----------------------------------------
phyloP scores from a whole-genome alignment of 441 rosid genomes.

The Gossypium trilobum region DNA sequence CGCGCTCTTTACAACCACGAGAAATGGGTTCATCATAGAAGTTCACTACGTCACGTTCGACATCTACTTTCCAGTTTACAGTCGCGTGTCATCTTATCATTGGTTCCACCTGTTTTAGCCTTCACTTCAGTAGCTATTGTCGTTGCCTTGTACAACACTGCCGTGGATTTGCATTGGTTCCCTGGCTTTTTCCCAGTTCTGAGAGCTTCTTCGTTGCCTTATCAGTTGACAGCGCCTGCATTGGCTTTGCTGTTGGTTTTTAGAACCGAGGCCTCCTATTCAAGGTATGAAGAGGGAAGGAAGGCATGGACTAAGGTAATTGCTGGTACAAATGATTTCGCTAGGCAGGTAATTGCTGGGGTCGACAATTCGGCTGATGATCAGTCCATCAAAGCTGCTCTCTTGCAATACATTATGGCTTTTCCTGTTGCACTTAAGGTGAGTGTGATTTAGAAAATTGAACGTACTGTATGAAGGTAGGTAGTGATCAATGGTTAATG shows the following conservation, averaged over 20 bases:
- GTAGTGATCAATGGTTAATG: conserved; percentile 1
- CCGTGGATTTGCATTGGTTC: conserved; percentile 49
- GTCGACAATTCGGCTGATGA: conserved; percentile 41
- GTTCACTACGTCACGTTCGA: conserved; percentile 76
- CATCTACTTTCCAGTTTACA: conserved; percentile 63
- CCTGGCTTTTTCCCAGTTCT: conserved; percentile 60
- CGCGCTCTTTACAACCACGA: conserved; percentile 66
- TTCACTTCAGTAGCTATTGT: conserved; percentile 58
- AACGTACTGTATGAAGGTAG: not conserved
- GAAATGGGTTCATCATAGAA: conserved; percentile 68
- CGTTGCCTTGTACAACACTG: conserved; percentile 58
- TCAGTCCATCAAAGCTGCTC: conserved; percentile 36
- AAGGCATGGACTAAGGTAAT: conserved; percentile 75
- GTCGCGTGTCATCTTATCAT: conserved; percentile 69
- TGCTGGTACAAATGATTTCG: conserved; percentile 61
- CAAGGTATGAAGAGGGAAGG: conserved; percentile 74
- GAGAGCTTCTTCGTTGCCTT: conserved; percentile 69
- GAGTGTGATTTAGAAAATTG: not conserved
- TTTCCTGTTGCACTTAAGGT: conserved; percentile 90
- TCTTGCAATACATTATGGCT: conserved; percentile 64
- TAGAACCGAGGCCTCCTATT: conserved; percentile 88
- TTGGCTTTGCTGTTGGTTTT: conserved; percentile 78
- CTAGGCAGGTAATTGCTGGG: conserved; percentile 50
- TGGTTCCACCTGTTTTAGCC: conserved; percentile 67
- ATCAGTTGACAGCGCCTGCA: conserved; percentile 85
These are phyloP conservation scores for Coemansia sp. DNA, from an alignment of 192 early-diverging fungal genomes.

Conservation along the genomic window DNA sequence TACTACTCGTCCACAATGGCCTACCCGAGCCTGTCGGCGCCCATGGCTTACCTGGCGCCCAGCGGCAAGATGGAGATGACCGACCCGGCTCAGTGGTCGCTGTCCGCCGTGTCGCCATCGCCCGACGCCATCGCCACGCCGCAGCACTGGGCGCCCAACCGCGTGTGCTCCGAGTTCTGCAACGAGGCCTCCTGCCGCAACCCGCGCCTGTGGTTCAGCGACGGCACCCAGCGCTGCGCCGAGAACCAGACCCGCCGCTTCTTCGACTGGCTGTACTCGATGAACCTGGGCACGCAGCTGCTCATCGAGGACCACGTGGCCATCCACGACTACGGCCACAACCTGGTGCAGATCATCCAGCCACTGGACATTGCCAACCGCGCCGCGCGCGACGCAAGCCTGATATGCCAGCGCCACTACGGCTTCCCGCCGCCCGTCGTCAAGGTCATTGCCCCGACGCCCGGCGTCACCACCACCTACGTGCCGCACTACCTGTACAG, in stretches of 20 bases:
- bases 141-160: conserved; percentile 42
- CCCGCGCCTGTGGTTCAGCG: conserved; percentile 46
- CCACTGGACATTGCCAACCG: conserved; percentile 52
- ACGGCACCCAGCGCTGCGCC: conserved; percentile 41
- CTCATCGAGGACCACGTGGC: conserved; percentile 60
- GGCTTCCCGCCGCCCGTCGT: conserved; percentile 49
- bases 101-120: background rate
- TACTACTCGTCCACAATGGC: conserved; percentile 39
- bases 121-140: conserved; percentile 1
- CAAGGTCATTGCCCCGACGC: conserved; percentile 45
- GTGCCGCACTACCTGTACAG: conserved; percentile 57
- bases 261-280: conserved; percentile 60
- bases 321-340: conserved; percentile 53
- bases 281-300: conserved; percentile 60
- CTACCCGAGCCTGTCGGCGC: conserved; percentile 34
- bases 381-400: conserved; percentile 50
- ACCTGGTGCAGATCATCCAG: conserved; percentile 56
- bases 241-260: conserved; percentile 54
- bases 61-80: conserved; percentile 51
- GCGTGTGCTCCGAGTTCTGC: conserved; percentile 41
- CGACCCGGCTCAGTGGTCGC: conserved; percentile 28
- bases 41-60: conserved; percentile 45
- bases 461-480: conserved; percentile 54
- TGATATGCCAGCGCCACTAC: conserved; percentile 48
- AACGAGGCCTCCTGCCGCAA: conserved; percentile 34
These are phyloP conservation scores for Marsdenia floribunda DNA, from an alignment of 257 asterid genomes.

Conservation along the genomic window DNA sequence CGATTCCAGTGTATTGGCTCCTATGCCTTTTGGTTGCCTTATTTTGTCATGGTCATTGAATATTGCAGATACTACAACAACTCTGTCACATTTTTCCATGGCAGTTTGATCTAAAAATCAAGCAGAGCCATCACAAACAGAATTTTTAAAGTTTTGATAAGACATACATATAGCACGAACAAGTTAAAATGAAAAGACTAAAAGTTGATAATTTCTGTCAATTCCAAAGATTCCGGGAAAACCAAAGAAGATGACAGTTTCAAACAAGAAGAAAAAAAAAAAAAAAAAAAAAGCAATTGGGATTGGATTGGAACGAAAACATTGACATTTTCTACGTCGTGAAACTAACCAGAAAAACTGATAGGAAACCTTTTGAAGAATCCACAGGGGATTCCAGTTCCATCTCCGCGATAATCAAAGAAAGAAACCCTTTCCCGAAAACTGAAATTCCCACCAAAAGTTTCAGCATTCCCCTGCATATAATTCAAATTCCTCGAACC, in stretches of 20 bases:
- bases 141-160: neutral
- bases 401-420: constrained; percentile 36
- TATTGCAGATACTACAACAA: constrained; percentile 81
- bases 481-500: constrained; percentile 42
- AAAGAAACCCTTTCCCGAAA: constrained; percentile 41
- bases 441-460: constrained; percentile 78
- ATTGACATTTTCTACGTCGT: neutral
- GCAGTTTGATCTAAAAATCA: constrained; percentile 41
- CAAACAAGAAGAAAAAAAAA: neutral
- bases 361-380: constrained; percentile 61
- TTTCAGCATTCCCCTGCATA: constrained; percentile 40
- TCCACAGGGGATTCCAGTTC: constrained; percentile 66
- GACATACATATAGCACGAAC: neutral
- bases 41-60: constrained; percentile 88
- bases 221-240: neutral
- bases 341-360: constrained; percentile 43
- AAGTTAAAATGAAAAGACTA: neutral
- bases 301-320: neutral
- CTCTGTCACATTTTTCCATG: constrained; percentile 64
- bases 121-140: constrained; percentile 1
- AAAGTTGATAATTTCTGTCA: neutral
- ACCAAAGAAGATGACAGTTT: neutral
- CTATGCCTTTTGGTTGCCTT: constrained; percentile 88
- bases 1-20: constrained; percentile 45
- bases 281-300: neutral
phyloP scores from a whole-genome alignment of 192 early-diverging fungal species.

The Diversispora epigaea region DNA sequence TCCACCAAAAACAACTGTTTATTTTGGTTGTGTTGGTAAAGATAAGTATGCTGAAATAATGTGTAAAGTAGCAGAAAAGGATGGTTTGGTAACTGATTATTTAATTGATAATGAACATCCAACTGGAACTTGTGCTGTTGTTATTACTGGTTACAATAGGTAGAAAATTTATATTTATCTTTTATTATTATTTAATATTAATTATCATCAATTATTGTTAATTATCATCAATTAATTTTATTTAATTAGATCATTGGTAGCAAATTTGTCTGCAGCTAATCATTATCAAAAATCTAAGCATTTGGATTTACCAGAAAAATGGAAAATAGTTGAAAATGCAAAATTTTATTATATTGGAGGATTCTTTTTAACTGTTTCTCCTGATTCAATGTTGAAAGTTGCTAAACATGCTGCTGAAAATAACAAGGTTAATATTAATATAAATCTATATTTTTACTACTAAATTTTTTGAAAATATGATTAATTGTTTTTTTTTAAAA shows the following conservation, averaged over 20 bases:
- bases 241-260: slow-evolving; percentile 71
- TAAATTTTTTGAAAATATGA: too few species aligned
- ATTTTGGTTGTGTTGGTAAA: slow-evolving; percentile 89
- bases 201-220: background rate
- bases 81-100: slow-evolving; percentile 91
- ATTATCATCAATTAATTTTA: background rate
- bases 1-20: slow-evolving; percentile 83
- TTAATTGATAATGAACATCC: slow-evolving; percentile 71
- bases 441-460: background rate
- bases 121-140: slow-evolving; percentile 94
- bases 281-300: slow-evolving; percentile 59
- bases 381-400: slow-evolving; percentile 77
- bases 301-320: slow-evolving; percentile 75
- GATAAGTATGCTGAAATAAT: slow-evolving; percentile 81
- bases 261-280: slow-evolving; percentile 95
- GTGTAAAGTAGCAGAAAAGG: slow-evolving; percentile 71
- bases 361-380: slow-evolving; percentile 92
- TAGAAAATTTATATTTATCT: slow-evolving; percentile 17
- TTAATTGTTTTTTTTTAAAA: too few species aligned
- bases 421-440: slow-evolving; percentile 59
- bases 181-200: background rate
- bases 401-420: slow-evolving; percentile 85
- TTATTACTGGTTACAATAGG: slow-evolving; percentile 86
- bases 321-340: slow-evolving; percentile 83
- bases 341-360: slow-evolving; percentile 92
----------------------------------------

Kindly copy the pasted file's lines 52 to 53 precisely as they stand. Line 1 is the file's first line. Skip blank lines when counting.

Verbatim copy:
- bases 461-480: conserved; percentile 54
- TGATATGCCAGCGCCACTAC: conserved; percentile 48